Internet taxes are on the US Congress' agenda early this year, as lawmakers grapple with how to implement a tax...
policy for internet sales and access.
Debate is likely on two bills. One bill seeks to ban taxes unique to the internet. The other aims to allow states to collect taxes on sales made via catalogues or websites by companies located out of state.
The Internet Tax Non-discrimination Act, which was passed in September, would make permanent a five-year congressional moratorium on taxes unique to the internet, such as access or bandwidth taxes.
The moratorium expired in November, but late last year, a group of senators objected to the bill, saying its broad definition of internet access could ban taxes on some telecommunications services, such as VoIP and, possibly, on future technologies. The bill ended up stalling in the Senate before Congress went on its holiday recess in December.
A second bill, called the Streamlined Sales and Use Tax Act, would allow states to collect sales taxes from retailers selling across state lines.
As of October, 21 states, including California, Texas and Ohio, had adopted the plan to adopt uniform definitions of taxable goods, according to the National Governors Association.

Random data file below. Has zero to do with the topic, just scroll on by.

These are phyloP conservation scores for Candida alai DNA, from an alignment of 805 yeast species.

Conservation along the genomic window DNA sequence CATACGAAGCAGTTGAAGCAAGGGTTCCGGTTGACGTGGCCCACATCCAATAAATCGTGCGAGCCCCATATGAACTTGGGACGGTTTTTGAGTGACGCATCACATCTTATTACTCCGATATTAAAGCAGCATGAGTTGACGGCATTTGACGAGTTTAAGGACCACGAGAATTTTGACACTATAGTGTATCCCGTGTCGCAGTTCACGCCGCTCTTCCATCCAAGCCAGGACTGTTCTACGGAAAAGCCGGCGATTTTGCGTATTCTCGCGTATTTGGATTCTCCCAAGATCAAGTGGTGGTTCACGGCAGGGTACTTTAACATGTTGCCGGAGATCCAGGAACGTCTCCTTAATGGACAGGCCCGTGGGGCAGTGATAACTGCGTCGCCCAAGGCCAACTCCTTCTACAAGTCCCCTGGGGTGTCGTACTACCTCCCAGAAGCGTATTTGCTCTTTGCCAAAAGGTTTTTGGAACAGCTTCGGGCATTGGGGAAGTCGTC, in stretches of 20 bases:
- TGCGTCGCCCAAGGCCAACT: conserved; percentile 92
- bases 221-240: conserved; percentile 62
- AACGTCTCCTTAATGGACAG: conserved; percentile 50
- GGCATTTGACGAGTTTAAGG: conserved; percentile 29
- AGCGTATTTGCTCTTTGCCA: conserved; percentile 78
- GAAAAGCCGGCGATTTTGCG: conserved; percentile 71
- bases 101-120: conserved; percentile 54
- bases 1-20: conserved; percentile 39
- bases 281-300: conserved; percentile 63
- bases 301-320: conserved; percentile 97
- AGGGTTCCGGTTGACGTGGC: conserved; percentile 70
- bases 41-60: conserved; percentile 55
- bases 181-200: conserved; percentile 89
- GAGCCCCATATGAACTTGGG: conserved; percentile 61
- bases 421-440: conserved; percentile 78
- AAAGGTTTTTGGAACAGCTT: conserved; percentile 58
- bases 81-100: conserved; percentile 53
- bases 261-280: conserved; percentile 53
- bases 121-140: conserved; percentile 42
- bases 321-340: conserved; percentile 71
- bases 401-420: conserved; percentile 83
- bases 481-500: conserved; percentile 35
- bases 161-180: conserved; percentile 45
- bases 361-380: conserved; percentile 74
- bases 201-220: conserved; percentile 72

Supporter of the Streamlined Sales and Use Tax Act say it is only fair that e-commerce companies pay the same taxes as bricks-and-mortar businesses. They argue that states are losing money by not being able to collect sales taxes on e-commerce, catalogue and telephone sales by companies based elsewhere.
In a 1992 lawsuit, the US Supreme Court ruled that states cannot collect sales tax on businesses operating outside their borders because of the burden those businesses would face when trying to comply with thousands of local taxing jurisdictions.
Opponents of the plan say sales taxes could cripple e-commerce, which still only makes up about 1.5% of US retail sales each year. Sponsors of the streamlined sales tax bill say they hope to have hearings in both the Senate and the House early this year.
Grant Gross writes for IDG News Service